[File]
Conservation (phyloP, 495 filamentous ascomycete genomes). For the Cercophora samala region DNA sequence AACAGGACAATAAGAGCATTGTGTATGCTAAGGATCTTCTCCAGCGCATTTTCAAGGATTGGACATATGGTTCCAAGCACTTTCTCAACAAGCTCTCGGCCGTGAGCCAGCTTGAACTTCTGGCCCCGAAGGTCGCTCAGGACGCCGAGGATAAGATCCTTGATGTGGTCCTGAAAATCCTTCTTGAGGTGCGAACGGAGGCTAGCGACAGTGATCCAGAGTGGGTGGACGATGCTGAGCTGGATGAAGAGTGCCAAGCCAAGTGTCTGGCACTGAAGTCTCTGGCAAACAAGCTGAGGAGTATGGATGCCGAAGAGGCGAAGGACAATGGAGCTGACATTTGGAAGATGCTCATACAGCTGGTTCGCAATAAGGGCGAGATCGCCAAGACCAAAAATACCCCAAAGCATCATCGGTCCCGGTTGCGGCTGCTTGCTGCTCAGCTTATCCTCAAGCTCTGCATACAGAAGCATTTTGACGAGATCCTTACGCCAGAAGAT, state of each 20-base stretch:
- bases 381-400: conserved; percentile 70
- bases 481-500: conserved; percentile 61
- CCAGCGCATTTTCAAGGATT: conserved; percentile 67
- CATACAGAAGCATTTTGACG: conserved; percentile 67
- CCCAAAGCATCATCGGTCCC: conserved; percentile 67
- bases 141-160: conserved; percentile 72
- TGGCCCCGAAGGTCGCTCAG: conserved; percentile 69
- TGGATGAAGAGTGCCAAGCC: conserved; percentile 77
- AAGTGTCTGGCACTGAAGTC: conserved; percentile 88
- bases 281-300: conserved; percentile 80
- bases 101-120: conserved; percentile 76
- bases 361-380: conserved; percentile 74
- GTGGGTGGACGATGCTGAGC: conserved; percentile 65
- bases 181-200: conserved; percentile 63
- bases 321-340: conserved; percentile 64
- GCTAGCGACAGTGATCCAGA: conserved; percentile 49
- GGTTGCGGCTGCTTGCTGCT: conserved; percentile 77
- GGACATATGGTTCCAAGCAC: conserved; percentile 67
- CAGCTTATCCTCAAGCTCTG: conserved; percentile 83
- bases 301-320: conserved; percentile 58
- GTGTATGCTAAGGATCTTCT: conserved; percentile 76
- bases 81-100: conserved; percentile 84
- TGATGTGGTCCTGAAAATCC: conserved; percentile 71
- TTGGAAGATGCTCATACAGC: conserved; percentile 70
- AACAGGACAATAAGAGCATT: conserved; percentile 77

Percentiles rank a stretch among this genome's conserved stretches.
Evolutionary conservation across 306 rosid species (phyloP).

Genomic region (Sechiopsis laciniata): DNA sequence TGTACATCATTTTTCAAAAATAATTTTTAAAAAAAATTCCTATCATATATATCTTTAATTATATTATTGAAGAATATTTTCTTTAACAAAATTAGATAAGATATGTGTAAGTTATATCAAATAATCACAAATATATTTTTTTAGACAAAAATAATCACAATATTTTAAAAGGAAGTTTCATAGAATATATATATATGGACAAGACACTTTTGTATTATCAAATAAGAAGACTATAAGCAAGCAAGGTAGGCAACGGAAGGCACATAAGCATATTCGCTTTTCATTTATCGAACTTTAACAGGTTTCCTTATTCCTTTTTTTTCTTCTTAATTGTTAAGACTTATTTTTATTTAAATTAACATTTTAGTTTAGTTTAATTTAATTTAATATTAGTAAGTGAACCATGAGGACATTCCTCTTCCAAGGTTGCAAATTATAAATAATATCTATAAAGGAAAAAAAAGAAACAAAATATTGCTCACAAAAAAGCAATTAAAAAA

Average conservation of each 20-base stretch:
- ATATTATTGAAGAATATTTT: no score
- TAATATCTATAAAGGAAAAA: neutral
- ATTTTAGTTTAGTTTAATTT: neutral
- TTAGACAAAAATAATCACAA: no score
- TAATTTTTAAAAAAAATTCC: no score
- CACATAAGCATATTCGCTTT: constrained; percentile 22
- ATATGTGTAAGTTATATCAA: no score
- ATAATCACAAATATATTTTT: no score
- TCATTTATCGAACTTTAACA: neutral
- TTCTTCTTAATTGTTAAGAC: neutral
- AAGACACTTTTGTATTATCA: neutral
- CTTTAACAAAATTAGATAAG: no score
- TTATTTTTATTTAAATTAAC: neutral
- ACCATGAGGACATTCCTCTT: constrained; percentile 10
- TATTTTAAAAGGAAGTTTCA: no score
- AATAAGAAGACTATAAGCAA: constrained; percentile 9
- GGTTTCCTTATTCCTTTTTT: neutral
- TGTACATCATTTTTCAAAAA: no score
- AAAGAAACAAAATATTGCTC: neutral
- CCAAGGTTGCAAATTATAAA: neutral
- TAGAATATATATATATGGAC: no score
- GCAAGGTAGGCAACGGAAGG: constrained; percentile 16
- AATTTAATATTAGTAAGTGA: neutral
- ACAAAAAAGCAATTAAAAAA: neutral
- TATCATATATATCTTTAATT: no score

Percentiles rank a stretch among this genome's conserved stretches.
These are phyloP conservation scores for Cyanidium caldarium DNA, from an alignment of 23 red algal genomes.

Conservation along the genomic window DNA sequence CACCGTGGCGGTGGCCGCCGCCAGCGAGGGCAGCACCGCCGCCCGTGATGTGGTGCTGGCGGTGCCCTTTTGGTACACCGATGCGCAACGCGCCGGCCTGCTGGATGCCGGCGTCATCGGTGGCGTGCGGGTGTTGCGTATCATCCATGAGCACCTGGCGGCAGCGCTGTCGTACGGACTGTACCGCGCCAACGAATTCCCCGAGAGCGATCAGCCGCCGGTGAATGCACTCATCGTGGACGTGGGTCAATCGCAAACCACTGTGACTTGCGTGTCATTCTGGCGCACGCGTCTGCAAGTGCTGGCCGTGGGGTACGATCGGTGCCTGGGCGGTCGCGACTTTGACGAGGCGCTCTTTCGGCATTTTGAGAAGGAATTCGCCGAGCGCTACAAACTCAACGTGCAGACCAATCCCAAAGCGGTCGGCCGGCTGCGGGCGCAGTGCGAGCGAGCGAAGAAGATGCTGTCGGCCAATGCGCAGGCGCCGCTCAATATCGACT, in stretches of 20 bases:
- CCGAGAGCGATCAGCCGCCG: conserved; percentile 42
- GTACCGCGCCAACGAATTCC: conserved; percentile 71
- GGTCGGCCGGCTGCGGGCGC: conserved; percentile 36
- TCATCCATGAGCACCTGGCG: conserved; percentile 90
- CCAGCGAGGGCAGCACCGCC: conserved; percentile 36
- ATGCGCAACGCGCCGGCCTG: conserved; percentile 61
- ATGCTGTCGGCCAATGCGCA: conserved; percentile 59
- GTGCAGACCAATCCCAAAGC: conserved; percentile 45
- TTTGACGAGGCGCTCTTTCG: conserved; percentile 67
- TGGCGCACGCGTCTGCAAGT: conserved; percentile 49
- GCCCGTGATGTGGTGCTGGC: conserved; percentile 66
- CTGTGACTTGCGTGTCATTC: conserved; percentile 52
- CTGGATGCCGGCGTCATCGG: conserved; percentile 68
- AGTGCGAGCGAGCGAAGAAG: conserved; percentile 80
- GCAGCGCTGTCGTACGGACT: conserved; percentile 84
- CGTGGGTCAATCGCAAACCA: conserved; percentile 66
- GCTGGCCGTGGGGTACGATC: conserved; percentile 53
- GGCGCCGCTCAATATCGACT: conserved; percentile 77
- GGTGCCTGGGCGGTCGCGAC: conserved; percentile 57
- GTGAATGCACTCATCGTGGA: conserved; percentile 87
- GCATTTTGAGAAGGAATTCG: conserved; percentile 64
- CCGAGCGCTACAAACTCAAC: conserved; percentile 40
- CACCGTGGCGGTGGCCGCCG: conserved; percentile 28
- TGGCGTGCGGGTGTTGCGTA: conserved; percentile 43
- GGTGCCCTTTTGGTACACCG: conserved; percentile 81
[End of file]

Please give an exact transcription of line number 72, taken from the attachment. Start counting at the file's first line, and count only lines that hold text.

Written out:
- AGTGCGAGCGAGCGAAGAAG: conserved; percentile 80